Climbing the Stairs by Padma Venkatramen
G.P. Putnam’s sons, 2008
If you’re looking for a strong heroine, fifteen-year-old Vidya meets the requirements. In British-occupied India during WW II, when Indian women were expected to marry and raise children, Vidya’s beloved father, her appa, promises her she can go to college. Her dreams for the future change in an instant when Appa is severely injured during a demonstration for Indian independence.
Vidya is forced to move from Bombay with her mother, her father and college-age brother Kitta to their uncle’s home in Madras. Here, relegated to hours of chores by her ungracious aunt, Vidya strains against the cultural rules and expectations regarding women. What will become of her dream? Will she still be able to go to college?
Vidya discovers her grandfather’s library in an upstairs room of her uncle’s home. But she has to defy tradition first.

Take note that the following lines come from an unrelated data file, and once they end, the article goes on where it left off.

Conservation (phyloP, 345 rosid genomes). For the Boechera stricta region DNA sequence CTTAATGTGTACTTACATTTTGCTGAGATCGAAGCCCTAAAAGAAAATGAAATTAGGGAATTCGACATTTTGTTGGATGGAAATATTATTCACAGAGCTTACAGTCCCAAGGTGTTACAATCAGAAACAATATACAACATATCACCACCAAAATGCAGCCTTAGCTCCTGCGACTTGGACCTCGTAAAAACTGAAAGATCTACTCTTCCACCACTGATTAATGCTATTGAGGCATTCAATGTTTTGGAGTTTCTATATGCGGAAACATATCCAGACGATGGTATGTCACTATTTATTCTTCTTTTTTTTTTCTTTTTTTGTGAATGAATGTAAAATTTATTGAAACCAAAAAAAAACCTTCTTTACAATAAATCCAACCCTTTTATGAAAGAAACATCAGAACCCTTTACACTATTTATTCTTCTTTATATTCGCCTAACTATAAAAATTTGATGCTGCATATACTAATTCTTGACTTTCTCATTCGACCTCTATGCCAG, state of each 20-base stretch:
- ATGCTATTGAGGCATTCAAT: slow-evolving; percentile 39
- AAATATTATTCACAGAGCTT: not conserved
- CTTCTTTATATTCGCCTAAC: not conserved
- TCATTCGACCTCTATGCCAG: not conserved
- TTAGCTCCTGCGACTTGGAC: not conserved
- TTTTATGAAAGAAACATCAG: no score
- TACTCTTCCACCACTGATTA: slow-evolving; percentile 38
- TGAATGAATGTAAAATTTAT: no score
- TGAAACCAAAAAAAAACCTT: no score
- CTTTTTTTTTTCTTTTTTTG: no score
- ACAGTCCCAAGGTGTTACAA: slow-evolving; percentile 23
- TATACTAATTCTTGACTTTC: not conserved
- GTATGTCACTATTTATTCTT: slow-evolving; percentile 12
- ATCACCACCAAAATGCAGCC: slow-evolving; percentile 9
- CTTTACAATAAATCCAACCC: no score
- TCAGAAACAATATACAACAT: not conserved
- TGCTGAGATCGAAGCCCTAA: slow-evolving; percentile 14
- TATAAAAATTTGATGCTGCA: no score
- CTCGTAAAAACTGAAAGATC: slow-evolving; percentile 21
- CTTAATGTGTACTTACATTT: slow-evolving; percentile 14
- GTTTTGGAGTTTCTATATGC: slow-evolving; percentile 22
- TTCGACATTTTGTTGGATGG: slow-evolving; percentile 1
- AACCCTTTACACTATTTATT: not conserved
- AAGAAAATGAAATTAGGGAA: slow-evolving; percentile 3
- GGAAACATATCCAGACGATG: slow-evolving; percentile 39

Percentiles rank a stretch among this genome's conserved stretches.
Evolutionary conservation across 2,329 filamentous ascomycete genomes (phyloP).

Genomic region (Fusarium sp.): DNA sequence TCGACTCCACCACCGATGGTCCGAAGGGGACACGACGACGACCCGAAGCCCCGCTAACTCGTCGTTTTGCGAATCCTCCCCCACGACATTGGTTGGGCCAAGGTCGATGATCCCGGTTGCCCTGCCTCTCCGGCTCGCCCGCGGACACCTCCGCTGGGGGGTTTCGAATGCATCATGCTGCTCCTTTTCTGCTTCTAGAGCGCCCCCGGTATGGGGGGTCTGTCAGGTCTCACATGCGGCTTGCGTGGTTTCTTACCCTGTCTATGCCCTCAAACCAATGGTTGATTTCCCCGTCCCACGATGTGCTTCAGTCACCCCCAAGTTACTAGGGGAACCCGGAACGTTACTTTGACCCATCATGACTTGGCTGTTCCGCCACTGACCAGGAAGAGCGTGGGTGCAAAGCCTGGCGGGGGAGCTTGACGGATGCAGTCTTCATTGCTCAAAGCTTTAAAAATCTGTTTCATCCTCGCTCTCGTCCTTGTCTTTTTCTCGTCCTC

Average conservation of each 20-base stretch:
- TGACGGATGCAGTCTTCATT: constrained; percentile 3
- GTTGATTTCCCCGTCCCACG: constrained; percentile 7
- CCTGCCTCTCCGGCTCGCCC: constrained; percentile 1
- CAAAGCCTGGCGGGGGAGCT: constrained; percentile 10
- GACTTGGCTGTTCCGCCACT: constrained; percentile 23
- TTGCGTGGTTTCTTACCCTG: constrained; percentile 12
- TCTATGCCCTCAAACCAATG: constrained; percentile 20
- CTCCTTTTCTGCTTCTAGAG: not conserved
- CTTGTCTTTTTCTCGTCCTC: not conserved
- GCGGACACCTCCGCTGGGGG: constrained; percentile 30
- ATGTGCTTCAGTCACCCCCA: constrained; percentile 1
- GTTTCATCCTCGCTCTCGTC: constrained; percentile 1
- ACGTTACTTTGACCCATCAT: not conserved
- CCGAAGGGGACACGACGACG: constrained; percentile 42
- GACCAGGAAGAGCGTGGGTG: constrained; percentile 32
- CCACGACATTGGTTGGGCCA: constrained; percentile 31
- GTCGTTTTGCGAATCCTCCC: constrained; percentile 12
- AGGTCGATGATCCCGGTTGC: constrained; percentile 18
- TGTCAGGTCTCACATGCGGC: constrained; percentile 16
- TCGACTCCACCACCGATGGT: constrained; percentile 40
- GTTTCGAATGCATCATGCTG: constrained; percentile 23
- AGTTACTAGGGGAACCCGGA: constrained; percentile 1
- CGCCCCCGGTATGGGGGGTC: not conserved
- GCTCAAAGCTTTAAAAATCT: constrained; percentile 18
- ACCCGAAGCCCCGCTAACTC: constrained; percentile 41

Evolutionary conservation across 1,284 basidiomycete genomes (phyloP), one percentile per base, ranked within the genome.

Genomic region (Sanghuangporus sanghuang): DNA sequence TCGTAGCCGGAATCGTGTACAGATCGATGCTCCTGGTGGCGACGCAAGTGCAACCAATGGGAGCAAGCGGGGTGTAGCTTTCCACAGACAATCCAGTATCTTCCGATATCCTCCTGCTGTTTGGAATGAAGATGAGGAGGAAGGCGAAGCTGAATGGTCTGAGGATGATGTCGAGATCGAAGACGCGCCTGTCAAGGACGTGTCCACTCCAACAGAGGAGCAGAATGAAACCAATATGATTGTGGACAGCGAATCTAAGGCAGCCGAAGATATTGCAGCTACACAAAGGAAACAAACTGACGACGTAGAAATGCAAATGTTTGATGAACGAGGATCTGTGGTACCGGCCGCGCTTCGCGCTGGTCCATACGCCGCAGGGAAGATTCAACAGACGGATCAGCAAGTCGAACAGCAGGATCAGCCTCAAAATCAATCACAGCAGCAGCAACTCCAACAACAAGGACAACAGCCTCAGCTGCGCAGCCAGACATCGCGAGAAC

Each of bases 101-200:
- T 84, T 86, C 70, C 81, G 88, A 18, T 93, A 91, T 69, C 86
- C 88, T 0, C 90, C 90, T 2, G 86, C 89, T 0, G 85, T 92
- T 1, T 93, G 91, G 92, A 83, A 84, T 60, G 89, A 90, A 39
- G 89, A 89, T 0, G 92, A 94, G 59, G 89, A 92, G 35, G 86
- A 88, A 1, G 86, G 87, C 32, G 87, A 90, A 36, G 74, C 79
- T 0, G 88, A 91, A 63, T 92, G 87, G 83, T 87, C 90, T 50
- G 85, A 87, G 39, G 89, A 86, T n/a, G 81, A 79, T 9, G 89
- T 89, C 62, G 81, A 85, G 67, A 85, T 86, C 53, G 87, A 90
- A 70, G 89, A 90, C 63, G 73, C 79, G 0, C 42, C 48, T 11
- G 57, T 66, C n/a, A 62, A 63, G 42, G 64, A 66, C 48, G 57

The staircase stood silent and empty. But it was forbidding. The barrier between the two floors of the house was unbroken except at mealtimes, when the men descended into our realm. Only men used the stairs. If anyone caught me walking up them, what would Periamma do to me?
Vidya fights for her freedom as India fights for independence, and the author weaves together themes of freedom, war and violence vs. non-violence to create a wholly satisfying read.
Visit the book’s website for a wealth of background information and discussion guides.
Julia Ward Howe Boston Authors Club 2009 Award (young readers book of the year)
Bank Street College of Education Best Book of the Year
ALA/YALSA Best Book for Young Adults
Award-Winning Book Challenge Status: 8 /11